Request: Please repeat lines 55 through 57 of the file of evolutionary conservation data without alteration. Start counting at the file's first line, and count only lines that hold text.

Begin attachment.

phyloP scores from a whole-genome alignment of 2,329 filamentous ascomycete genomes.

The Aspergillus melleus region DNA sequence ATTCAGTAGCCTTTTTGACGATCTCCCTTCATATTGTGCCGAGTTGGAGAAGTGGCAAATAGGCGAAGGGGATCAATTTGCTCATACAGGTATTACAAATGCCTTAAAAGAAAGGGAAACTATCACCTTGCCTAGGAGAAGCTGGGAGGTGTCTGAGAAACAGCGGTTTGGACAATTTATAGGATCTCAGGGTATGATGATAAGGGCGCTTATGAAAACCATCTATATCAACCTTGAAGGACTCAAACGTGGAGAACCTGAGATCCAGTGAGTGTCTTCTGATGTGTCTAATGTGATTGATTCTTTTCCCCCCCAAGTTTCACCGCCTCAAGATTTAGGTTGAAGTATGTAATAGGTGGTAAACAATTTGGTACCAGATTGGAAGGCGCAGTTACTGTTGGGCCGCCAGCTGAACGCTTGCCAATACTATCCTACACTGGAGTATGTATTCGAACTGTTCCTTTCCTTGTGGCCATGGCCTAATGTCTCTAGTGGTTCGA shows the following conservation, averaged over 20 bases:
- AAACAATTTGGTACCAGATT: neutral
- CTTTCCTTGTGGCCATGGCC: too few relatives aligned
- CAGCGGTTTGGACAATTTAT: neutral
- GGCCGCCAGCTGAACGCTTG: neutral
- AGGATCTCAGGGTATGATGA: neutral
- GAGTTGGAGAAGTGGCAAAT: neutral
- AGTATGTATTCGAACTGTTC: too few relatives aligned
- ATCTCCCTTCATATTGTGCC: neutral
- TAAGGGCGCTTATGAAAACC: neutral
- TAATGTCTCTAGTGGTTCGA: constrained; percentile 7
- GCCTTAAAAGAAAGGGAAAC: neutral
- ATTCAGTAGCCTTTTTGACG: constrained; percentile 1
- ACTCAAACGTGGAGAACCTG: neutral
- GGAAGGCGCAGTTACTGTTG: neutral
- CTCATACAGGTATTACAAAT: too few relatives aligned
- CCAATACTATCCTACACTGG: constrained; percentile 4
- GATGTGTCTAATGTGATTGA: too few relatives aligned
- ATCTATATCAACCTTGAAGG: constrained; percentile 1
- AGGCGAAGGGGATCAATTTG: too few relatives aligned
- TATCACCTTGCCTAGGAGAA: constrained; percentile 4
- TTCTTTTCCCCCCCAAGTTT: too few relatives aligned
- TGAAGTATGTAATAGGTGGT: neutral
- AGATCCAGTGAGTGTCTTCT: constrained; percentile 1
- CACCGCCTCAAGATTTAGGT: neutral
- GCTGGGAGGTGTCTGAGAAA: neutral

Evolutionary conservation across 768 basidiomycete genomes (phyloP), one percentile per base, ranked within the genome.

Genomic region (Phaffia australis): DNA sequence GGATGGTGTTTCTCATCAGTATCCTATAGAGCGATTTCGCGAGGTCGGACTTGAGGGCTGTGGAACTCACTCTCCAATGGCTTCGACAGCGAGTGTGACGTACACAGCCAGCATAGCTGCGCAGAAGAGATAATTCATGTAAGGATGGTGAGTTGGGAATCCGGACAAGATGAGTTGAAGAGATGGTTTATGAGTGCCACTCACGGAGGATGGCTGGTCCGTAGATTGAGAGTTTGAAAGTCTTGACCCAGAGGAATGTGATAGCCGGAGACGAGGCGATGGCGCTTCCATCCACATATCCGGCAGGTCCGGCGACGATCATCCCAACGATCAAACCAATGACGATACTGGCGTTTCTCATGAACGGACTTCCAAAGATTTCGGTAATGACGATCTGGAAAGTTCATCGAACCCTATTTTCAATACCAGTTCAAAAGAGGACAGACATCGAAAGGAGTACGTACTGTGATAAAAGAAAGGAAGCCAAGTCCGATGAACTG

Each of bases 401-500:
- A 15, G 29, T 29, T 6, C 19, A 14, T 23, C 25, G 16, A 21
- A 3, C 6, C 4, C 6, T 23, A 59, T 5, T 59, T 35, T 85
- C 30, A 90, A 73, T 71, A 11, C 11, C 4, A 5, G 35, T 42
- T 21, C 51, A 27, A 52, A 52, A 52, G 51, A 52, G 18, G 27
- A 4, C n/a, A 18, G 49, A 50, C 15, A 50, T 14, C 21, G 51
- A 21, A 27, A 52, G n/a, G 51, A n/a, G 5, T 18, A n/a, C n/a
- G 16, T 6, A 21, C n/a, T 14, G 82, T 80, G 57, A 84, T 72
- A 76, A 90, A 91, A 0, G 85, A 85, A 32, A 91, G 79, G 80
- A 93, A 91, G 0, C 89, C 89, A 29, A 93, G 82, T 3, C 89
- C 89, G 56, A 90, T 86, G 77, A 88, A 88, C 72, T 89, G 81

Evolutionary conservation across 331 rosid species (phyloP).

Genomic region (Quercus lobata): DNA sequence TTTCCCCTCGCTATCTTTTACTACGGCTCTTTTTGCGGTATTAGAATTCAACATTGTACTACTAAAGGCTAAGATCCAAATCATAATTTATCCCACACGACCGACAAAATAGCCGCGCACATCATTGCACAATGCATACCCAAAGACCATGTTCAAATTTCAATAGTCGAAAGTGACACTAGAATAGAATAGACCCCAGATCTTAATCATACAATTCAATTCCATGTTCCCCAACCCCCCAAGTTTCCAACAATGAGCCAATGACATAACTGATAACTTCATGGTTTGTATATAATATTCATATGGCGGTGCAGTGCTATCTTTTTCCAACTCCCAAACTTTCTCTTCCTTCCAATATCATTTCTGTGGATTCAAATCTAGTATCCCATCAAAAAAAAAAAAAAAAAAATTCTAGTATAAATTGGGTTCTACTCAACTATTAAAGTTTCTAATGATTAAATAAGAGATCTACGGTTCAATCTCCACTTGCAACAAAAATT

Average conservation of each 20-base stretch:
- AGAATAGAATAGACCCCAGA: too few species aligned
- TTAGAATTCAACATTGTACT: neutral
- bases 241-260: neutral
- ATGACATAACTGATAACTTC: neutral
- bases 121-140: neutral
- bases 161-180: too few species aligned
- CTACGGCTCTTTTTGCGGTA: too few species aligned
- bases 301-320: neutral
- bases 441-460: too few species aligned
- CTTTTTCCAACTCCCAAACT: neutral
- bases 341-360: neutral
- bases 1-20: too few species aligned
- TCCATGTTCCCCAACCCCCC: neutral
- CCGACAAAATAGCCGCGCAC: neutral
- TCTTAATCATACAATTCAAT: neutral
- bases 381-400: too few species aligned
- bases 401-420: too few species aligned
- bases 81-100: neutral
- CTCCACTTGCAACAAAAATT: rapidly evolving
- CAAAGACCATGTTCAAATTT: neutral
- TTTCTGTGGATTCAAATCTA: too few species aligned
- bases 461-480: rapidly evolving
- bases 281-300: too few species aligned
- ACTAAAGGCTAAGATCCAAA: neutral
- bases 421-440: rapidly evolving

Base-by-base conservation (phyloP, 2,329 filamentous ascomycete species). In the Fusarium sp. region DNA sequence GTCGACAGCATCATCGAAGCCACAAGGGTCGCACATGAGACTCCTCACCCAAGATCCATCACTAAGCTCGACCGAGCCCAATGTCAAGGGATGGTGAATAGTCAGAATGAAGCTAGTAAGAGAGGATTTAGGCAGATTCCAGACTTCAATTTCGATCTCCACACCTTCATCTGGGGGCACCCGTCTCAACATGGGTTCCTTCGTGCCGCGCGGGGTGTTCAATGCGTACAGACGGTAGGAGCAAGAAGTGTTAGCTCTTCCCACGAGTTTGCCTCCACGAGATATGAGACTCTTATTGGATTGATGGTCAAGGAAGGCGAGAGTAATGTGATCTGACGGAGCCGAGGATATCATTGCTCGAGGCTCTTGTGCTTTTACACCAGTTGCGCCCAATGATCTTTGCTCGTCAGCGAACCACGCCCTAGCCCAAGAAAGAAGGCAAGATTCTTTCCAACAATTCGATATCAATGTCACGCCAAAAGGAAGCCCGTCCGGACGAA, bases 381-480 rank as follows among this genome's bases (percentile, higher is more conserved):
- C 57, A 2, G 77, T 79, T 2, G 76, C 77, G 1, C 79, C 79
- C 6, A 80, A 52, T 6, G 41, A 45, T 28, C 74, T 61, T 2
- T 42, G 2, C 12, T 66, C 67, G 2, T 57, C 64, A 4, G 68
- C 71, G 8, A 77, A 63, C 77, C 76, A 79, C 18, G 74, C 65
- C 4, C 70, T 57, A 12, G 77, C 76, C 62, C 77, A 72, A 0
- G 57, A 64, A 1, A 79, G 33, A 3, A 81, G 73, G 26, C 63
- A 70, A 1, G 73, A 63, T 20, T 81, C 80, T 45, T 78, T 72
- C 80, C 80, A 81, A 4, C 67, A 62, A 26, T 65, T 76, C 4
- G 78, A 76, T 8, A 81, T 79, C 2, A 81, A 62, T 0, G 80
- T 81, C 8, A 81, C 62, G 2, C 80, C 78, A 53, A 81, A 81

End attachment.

- bases 1-20: too few species aligned
- TCCATGTTCCCCAACCCCCC: neutral
- CCGACAAAATAGCCGCGCAC: neutral